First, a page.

When Dylan Was Young and Flirty

Slate's Culture Blog
June 14 2013 11:48 AM

When Dylan Was Young and Flirty

Bob Dylan poses for a portrait with his Gibson acoustic guitar in September 1961 in New York City
Bob Dylan poses for a portrait with his Gibson acoustic guitar in September 1961 in New York City

Photo by Michael Ochs Archives/Getty Images

Since Bob Dylan arrived in Greenwich Village in 1961, he has been playing hide and seek. When people try to figure him out he disappears, or puts on a hat and makes a funny face, or knocks over a lamp so he can’t make a break for the back door. At age 72, he’s still doing this.*

John Dickerson John Dickerson

John Dickerson is Slate's chief political correspondent and author of On Her Trail. Read his series on the presidency and on risk.

This week, Open Culture posted a radio interview from the early days of Dylan’s career, which was uploaded to YouTube last fall. It feels like a nature documentary. Here we see the young Robertus Zimmeratus for the first time in his natural habitat. In February of 1962, Dylan sat in one place long enough to record a program called Folksinger’s Choice with Cynthia Gooding. It was a year after the famous New York Times review that had “discovered” Dylan, but weeks before the release of Dylan’s eponymous first album. Gooding, 17 years his senior, was an established folk singer also from Minnesota. What takes place over the next hour is a mix of flirting and music and the emergence of all the elements of the Dylan personality: the storyteller, the thief, and the virtuoso.

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When Dylan finishes his first song, "Lonesome Whistle Blues," Gooding is already in awe. “That was Bob Dylan. Just one man doing all that.” She’s mystified by the “necklace,” she calls it, that he wears around his neck so that he can play the harmonica while he strums his guitar. He looks like a lost, jumpy little kid, almost puppy-like, and then sings like a man twice his age. This is the tone of the entire interview, and it’s what made Dylan so fascinating during this period: There’s more in there than there possibly should be.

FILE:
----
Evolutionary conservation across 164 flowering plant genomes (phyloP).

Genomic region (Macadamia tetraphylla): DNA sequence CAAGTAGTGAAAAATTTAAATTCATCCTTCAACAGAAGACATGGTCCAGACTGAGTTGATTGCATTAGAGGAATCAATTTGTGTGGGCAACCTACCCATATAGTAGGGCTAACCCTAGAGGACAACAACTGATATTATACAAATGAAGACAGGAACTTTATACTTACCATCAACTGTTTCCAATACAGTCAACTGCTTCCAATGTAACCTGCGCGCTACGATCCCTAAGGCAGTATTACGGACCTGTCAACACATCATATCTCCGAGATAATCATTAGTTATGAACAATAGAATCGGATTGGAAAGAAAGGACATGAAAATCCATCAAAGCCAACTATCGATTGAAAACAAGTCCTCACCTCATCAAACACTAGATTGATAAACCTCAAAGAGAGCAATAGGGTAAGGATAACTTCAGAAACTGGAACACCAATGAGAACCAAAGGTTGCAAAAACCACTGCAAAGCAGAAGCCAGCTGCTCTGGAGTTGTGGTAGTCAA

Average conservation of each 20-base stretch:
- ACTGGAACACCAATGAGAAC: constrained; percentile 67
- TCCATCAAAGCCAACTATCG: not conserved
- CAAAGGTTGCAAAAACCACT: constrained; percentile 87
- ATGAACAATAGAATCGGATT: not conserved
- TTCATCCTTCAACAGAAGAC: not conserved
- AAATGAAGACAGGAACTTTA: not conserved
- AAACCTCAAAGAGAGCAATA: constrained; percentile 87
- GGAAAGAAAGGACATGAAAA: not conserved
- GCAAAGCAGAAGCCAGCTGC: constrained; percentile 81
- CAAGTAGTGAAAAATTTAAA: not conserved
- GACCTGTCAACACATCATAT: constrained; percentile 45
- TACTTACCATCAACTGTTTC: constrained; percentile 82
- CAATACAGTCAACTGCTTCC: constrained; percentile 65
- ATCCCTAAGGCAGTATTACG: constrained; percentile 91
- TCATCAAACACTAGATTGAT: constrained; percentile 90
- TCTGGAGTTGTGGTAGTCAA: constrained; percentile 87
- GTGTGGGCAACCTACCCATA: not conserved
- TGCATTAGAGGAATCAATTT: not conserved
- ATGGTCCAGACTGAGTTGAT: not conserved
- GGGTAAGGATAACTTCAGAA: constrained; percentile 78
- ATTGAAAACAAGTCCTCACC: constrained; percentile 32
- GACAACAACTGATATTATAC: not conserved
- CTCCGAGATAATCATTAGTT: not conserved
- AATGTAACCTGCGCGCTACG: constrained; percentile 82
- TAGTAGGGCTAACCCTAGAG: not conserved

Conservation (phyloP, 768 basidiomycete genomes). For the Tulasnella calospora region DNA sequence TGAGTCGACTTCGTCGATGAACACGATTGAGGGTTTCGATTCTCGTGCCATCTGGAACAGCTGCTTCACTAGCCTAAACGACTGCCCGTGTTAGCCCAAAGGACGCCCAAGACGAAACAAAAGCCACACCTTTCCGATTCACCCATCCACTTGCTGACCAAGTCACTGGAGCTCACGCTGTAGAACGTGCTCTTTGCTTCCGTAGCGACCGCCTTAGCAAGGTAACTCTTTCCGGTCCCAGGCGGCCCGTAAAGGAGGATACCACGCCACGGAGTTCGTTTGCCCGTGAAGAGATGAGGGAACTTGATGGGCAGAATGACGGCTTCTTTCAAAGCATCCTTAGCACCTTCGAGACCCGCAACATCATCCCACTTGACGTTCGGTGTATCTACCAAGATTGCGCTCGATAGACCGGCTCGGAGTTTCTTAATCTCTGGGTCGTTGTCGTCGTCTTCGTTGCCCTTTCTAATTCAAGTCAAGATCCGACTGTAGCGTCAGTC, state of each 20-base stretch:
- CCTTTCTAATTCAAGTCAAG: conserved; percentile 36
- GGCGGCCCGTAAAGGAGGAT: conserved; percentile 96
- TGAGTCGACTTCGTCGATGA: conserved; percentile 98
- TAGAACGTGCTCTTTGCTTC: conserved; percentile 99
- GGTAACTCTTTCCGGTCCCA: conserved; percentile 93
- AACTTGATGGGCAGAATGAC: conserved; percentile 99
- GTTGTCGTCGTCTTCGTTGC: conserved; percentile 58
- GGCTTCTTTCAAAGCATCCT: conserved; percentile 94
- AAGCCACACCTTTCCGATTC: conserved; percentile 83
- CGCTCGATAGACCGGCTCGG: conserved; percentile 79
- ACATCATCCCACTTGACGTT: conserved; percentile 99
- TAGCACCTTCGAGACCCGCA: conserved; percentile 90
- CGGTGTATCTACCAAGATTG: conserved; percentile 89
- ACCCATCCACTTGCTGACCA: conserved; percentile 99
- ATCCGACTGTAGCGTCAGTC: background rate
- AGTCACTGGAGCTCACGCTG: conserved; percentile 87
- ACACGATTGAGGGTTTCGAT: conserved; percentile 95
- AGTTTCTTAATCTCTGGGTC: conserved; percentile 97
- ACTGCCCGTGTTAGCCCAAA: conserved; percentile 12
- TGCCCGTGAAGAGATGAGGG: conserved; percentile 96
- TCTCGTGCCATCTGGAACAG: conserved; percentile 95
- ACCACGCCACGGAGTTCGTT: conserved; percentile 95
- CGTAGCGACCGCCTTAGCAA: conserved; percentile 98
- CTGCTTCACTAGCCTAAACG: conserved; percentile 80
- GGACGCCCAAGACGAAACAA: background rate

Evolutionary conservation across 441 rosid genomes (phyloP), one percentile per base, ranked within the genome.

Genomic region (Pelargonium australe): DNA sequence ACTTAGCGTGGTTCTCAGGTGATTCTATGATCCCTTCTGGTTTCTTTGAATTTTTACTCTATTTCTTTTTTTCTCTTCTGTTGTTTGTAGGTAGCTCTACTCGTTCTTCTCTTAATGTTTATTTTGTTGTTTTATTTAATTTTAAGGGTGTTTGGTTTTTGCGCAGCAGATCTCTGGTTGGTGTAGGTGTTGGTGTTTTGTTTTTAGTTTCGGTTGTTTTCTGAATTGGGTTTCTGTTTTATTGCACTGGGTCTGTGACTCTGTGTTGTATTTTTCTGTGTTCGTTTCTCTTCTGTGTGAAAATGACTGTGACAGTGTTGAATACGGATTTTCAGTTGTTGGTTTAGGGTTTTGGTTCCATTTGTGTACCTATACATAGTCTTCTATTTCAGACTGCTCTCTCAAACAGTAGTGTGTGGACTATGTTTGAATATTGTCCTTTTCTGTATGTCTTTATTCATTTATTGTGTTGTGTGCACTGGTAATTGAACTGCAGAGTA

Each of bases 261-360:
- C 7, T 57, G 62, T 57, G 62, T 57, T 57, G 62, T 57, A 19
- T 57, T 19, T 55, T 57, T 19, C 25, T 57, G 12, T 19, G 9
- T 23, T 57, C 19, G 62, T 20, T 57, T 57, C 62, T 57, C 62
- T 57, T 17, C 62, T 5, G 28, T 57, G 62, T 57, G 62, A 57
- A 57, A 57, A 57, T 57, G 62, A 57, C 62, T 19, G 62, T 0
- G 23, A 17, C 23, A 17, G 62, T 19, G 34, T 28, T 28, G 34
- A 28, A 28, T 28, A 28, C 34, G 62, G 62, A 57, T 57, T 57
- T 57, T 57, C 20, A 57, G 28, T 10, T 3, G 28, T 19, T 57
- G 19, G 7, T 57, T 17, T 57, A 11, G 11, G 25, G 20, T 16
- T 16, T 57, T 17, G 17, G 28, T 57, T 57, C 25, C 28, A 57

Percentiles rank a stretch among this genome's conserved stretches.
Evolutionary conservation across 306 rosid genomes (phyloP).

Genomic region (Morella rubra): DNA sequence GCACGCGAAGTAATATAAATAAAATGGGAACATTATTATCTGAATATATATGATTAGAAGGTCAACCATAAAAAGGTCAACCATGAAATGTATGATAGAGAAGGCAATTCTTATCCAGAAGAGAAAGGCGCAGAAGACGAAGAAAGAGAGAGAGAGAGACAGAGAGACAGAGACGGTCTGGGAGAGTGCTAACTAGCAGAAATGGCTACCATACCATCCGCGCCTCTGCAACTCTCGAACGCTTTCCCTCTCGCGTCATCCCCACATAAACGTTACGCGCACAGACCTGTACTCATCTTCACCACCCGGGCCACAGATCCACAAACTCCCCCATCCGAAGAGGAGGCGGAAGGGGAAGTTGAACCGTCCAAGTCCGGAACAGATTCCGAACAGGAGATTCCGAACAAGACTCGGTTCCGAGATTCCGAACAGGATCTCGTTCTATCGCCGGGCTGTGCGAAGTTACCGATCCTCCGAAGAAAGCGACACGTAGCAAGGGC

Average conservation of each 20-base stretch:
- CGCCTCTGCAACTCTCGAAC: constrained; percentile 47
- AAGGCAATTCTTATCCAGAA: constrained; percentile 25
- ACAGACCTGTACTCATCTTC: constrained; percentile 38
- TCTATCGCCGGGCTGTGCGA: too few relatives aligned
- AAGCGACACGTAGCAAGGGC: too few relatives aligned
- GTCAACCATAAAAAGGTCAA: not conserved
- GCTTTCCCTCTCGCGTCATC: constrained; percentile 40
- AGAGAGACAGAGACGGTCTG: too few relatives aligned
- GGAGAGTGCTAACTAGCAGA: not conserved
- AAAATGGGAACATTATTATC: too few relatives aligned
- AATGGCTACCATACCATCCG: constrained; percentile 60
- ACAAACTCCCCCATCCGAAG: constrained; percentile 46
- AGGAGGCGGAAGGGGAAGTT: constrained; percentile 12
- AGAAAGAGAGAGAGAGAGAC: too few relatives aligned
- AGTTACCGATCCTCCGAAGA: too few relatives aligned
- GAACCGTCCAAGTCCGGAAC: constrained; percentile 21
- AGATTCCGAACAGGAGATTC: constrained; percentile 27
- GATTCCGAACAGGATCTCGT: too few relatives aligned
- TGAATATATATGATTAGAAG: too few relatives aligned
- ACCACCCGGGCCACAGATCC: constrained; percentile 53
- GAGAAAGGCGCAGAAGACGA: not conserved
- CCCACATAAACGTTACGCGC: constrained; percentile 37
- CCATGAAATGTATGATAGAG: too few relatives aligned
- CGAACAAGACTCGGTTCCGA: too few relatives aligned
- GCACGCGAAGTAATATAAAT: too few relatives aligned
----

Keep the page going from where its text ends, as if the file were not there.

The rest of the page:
There are other radio interviews from this period, but this one is more a flirtation. Dylan is not yet the put-on artist of a few years later who embarrasses interviewers. He’s more like Benjamin Braddock here answering Mrs. Robinson. “It’s one of the greatest contemporary ballads I’ve ever heard,” says Gooding after Dylan plays “Emmitt Till,” the story of a young black man from Chicago killed in the south. “It’s tremendous.” She doesn’t stop there. The transcript, provided by the fantastic Dylan fan site Expecting Rain, captures the exchange:

Bob Dylan: You think so?
Cynthia Gooding: Oh yes!
Dylan: Thanks!
Gooding: It’s got some lines that are just make-you-stop-breathing great … It makes me very proud.

Dylan mumbles, “I try to keep it working.” Just before he starts into another song, she says, “That’s fine,” with such a sense of release it’s like she’s exhausted herself.

Dylan plays 11 songs between conversation, uncorking a raw, howling, soulful voice, and some rich passages of guitar picking. He plays songs from Howlin’ Wolf, Woody Guthrie, and Big Joe Williams. There are only three Dylan compositions, which are somewhere between original songs and thefts.

Throughout his career Dylan has been accused of stealing. Joni Mitchell famously called him out: “Bob is not authentic at all. He’s a plagiarist, and his name and voice are fake. Everything about Bob is a deception.” Well, yes. That’s his thing. The deception is on display throughout this interview, but he also is frank about the “borrowing” that he has always considered a part of the folk tradition.